The scale of modernization under way in Thailand’s farming sector is clear from the latest “Chart of the month” from DLG-Agrifuture Insights. On average, about 70 % of farmers in the country intend investing in their businesses.
Thai milk producers are particularly likely to invest, with 90 % ready to spend money on their dairy farming enterprises. Research carried out for the new knowledge brand and platform for international trend analysis in the agricultural sector from the German Agriculture Society (DLG) also revealed very high levels of investment in Zambia, and lower, but nonetheless encouraging, levels of investment in Germany, Brazil, South Africa and Russia
An aging population, and demographic shifts as people move out of rural areas in search of better paid and more-stable employment, has resulted in potential labor shortage in Thailand’s farming sector, and the country’s government has reacted by promoting a move to greater mechanization to increase the productivity of the workers that remain. It also hopes that the introduction of more technology into the agricultural sector will persuade more young people to consider a career in farming.
There was also a large appetite for investment in the African nation of Zambia, where more than 70 % of arable farmers and nearly 70 % of pig farmers planned business purchases. More than 50 y of the country’s dairy and pig farmers also revealed their intention to spend money on their enterprises.
The DLG-Agrifuture Insights chart on investment intentions, which is just one of the trends it is monitoring in international agricultural markets, also reveals that investment is subdued in South Africa. This likely to be a result of government initiatives for a land reform, which includes potential for the expropriation of land from farmers.
Other highlights from the chart indications that dairy farmers in Germany are planning to make up deferred investment, while arable farmers in Russia are investing in their businesses which are benefiting from increased demand for their crops from the country’s growing livestock sector and rapidly growing grain exports. In Brazil, meanwhile, poultry farmers are planning to invest because of the strong and increasing demand for chicken from both domestic and export markets.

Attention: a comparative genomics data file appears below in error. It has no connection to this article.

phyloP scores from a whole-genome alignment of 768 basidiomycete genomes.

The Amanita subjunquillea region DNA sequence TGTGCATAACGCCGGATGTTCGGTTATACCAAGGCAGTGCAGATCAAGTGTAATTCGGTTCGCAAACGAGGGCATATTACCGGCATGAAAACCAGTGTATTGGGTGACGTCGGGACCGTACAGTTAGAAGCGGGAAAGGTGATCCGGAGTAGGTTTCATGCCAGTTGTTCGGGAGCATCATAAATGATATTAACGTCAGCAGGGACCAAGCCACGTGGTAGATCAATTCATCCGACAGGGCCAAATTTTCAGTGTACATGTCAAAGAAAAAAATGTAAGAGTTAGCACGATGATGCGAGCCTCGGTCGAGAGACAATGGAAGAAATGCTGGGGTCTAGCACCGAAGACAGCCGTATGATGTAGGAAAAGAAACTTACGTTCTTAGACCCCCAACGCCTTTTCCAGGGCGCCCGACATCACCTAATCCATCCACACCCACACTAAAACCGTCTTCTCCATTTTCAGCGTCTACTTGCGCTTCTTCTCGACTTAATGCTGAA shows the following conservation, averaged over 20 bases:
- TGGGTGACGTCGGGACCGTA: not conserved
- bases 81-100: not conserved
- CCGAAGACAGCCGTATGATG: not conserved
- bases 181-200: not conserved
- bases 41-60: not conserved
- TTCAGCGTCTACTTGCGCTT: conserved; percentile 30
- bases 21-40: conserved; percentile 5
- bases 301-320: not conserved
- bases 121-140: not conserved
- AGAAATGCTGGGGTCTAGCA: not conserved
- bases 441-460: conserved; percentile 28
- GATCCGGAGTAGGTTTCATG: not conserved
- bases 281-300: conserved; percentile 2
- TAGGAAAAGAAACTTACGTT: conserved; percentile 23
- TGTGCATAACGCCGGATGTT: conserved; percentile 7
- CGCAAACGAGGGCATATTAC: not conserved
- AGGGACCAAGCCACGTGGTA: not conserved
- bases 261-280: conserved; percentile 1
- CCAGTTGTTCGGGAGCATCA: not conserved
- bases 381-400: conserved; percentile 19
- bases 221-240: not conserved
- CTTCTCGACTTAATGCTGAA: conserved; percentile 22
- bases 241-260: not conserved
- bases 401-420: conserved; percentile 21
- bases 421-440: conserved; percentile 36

DLG-Agrifuture Insights provides its subscribers with greater understanding of the developments taking place in the world’s most important agricultural regions at a time when the sector and its environment are changing rapidly, and technologies, markets and market relations, structures and processes are all in a state of transition.
The findings are reached by questioning a global panel made up of 2,000 future-oriented farmers, with surveys conducted every February/March in the southern hemisphere and every August/September in the northern hemisphere. The conclusions are supplemented by continuous background research and regular interviews with top decision-makers.
A DLG-Agrifuture Insights subscription – in English or German – costs € 1,900 per annum. This covers also DLG membership. Detailed information is available at: www.dlg.org/afi